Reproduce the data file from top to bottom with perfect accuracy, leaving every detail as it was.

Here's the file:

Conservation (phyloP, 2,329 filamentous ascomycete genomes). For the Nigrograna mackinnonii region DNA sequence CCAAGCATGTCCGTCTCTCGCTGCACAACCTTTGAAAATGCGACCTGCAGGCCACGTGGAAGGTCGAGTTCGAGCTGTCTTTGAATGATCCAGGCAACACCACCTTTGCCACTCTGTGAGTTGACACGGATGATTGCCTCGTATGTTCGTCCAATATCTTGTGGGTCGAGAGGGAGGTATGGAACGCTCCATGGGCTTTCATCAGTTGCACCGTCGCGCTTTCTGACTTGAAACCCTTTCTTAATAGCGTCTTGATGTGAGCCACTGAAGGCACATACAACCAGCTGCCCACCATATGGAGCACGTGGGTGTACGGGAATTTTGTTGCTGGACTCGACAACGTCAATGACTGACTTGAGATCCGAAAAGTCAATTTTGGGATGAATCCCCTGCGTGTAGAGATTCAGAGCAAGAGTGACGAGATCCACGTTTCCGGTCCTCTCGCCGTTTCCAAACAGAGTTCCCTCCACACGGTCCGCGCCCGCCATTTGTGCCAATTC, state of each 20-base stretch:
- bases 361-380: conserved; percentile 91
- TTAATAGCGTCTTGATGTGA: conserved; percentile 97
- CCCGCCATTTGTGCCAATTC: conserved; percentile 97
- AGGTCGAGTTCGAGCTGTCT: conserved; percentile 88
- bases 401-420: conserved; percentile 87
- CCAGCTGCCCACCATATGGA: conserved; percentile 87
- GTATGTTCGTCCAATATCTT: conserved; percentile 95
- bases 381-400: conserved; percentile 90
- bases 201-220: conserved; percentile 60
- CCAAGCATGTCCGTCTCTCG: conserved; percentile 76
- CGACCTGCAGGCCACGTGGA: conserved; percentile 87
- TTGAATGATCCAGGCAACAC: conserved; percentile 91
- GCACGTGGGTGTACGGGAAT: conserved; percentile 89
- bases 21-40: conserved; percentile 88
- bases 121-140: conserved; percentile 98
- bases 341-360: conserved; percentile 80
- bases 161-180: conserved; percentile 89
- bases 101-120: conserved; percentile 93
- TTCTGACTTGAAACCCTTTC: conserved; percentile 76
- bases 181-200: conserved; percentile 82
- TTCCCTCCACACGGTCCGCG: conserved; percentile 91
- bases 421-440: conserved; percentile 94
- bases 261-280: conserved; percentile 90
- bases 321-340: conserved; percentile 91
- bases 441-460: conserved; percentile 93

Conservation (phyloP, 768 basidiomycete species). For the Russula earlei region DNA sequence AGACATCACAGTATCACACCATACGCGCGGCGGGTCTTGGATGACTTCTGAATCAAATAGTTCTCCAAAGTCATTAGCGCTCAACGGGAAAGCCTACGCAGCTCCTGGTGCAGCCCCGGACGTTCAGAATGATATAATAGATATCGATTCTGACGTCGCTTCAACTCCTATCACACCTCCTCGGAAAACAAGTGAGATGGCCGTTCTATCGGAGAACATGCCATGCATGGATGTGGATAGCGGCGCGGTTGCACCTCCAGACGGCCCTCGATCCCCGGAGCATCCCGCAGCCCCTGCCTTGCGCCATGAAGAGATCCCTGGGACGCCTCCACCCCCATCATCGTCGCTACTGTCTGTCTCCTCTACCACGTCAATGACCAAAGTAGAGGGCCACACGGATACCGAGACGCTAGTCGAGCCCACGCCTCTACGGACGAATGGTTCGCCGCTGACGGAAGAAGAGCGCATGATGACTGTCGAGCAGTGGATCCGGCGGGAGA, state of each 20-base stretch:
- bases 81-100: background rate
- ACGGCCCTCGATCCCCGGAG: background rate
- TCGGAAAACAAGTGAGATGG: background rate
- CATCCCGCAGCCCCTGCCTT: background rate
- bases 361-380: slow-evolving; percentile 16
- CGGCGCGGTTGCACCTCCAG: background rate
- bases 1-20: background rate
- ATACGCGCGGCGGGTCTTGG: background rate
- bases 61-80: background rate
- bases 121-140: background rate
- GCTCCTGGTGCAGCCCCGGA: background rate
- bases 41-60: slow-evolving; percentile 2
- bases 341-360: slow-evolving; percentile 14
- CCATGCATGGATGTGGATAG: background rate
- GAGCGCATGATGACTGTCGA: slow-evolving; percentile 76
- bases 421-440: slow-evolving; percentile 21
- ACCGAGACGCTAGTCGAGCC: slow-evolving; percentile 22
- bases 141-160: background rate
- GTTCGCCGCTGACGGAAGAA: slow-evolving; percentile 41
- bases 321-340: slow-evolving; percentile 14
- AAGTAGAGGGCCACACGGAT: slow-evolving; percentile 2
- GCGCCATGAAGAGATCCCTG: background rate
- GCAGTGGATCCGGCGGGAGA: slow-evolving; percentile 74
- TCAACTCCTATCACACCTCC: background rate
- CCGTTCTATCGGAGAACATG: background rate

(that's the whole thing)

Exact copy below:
Conservation (phyloP, 2,329 filamentous ascomycete genomes). For the Nigrograna mackinnonii region DNA sequence CCAAGCATGTCCGTCTCTCGCTGCACAACCTTTGAAAATGCGACCTGCAGGCCACGTGGAAGGTCGAGTTCGAGCTGTCTTTGAATGATCCAGGCAACACCACCTTTGCCACTCTGTGAGTTGACACGGATGATTGCCTCGTATGTTCGTCCAATATCTTGTGGGTCGAGAGGGAGGTATGGAACGCTCCATGGGCTTTCATCAGTTGCACCGTCGCGCTTTCTGACTTGAAACCCTTTCTTAATAGCGTCTTGATGTGAGCCACTGAAGGCACATACAACCAGCTGCCCACCATATGGAGCACGTGGGTGTACGGGAATTTTGTTGCTGGACTCGACAACGTCAATGACTGACTTGAGATCCGAAAAGTCAATTTTGGGATGAATCCCCTGCGTGTAGAGATTCAGAGCAAGAGTGACGAGATCCACGTTTCCGGTCCTCTCGCCGTTTCCAAACAGAGTTCCCTCCACACGGTCCGCGCCCGCCATTTGTGCCAATTC, state of each 20-base stretch:
- bases 361-380: conserved; percentile 91
- TTAATAGCGTCTTGATGTGA: conserved; percentile 97
- CCCGCCATTTGTGCCAATTC: conserved; percentile 97
- AGGTCGAGTTCGAGCTGTCT: conserved; percentile 88
- bases 401-420: conserved; percentile 87
- CCAGCTGCCCACCATATGGA: conserved; percentile 87
- GTATGTTCGTCCAATATCTT: conserved; percentile 95
- bases 381-400: conserved; percentile 90
- bases 201-220: conserved; percentile 60
- CCAAGCATGTCCGTCTCTCG: conserved; percentile 76
- CGACCTGCAGGCCACGTGGA: conserved; percentile 87
- TTGAATGATCCAGGCAACAC: conserved; percentile 91
- GCACGTGGGTGTACGGGAAT: conserved; percentile 89
- bases 21-40: conserved; percentile 88
- bases 121-140: conserved; percentile 98
- bases 341-360: conserved; percentile 80
- bases 161-180: conserved; percentile 89
- bases 101-120: conserved; percentile 93
- TTCTGACTTGAAACCCTTTC: conserved; percentile 76
- bases 181-200: conserved; percentile 82
- TTCCCTCCACACGGTCCGCG: conserved; percentile 91
- bases 421-440: conserved; percentile 94
- bases 261-280: conserved; percentile 90
- bases 321-340: conserved; percentile 91
- bases 441-460: conserved; percentile 93

Conservation (phyloP, 768 basidiomycete species). For the Russula earlei region DNA sequence AGACATCACAGTATCACACCATACGCGCGGCGGGTCTTGGATGACTTCTGAATCAAATAGTTCTCCAAAGTCATTAGCGCTCAACGGGAAAGCCTACGCAGCTCCTGGTGCAGCCCCGGACGTTCAGAATGATATAATAGATATCGATTCTGACGTCGCTTCAACTCCTATCACACCTCCTCGGAAAACAAGTGAGATGGCCGTTCTATCGGAGAACATGCCATGCATGGATGTGGATAGCGGCGCGGTTGCACCTCCAGACGGCCCTCGATCCCCGGAGCATCCCGCAGCCCCTGCCTTGCGCCATGAAGAGATCCCTGGGACGCCTCCACCCCCATCATCGTCGCTACTGTCTGTCTCCTCTACCACGTCAATGACCAAAGTAGAGGGCCACACGGATACCGAGACGCTAGTCGAGCCCACGCCTCTACGGACGAATGGTTCGCCGCTGACGGAAGAAGAGCGCATGATGACTGTCGAGCAGTGGATCCGGCGGGAGA, state of each 20-base stretch:
- bases 81-100: background rate
- ACGGCCCTCGATCCCCGGAG: background rate
- TCGGAAAACAAGTGAGATGG: background rate
- CATCCCGCAGCCCCTGCCTT: background rate
- bases 361-380: slow-evolving; percentile 16
- CGGCGCGGTTGCACCTCCAG: background rate
- bases 1-20: background rate
- ATACGCGCGGCGGGTCTTGG: background rate
- bases 61-80: background rate
- bases 121-140: background rate
- GCTCCTGGTGCAGCCCCGGA: background rate
- bases 41-60: slow-evolving; percentile 2
- bases 341-360: slow-evolving; percentile 14
- CCATGCATGGATGTGGATAG: background rate
- GAGCGCATGATGACTGTCGA: slow-evolving; percentile 76
- bases 421-440: slow-evolving; percentile 21
- ACCGAGACGCTAGTCGAGCC: slow-evolving; percentile 22
- bases 141-160: background rate
- GTTCGCCGCTGACGGAAGAA: slow-evolving; percentile 41
- bases 321-340: slow-evolving; percentile 14
- AAGTAGAGGGCCACACGGAT: slow-evolving; percentile 2
- GCGCCATGAAGAGATCCCTG: background rate
- GCAGTGGATCCGGCGGGAGA: slow-evolving; percentile 74
- TCAACTCCTATCACACCTCC: background rate
- CCGTTCTATCGGAGAACATG: background rate